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Sunday, February 18, 2018

"Immeasurable" (Skye Jethani)

TITLE: Immeasurable: Reflections on the Soul of Ministry in the Age of Church, Inc.
AUTHOR: Skye Jethani
PUBLISHER: Chicago, IL: Moody Publishers, 2017, (224 pages).

How do we measure how our organizations are doing? What are the best practices we can learn from others? How can leaders manage an increasingly diverse community in a world of complex needs? These are common questions which would be familiar to those of us in management and corporate circles. What about churches? Chances are, many church leaders would use some form of popular management paradigms and best practices to run their churches. However, are those appropriate for Church ministry? How Christlike are those strategies? Have we incorporated worldly values into our Church? Perhaps. This is something that should make every church leader sit up and ponder. In trying to make things more visible, more tangible, and more measurable, they have unwittingly missed out their focus on the invisible, the intangible, and the immeasurable things. One can truly become so materially rich but spiritually poor. Thankfully, we have this book to remind us of an alternative. We have many resources teaching us about the 'how' but relatively few on reflections on the 'why.' With the infatuation over success and worldly measurables like numbers, efficiency, visible presence, and other signs, we have fallen prey to letting the world define our ministry. Jethani reminds us of Richard Halverson's words:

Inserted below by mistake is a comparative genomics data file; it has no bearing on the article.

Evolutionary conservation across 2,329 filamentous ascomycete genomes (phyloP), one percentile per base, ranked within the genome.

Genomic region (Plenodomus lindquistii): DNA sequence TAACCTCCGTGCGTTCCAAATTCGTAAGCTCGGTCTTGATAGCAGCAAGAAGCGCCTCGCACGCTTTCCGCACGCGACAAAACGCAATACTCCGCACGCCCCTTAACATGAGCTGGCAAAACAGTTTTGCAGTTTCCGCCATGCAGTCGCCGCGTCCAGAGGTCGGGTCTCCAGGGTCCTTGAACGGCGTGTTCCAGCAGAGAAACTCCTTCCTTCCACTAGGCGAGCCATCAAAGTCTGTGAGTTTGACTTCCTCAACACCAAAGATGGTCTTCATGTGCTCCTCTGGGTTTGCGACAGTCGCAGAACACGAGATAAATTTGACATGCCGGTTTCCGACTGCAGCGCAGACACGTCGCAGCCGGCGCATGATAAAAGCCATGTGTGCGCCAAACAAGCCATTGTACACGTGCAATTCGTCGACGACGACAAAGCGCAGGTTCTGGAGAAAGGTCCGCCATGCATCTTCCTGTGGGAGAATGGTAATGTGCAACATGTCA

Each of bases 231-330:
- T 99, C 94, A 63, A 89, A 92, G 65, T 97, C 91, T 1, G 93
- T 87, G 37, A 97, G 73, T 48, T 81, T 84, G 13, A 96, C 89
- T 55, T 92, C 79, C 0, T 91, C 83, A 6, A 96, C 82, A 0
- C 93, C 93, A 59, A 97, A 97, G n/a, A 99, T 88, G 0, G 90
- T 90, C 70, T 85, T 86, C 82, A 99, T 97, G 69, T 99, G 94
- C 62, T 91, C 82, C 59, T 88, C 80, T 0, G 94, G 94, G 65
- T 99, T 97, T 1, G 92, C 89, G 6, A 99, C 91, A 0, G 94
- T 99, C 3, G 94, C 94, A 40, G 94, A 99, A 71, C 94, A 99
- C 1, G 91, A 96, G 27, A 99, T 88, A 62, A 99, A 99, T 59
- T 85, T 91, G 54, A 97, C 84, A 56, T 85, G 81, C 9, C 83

"In the beginning, the church was a fellowship of men and women centered on the living Christ. Then the church moved to Greece, where it became a philosophy. Then it moved to Rome, where it became an institution. And, finally, it moved to America, where it became an enterprise."

We must take a step back and re-examine our objectives of doing ministry. Jethani provides us 24 alternative ways to do just that. More importantly, each way forces those of us who are leaders of ministries to re-examine our hearts and motives. Beginning with ambition, he questions the motives of those who want to be the next Bill Hybels or some megachurch pastor to turn even the best well-intentions into self-driven egos. In a startling comparison of Leader A and Leader B, readers are warned about letting "effectiveness" and "success" becoming an idol. He tries to explain the rising disillusionment about Christianity using the "vampire church" as the institutional church. I'm not sure if that is appropriate. Just because something is not right does not mean we should villanize it or give it such a terrible name. We are reminded that as shepherds, we must feed and tend to the sheep, and not lead them astray. In a subtle way, shepherds need to distinguish God's agenda from their agendas. It is easy to be tempted by power and to use it to satisfy one's pride. On and on, Jethani rants on the need to avoid celebrity paths; accept complexity as part of messy church; to see brevity in our sermons as a good thing; to remember that preaching is about God's beauty and not just truths; and many more. Other disciplines to remember is the discipline of reading, where reading the works of "dead people" are often more refreshing than "living people." I appreciate the way he counseled a couple who were planning to leave Church, that the best way to grow is to commit to the community. This commitment is a powerful weapon against consumerism. Also of interest is the way the author views technology. He warns us that the ever growing power and reach of technology may give us an unrealistic and unhelpful trust in ourselves rather than in God.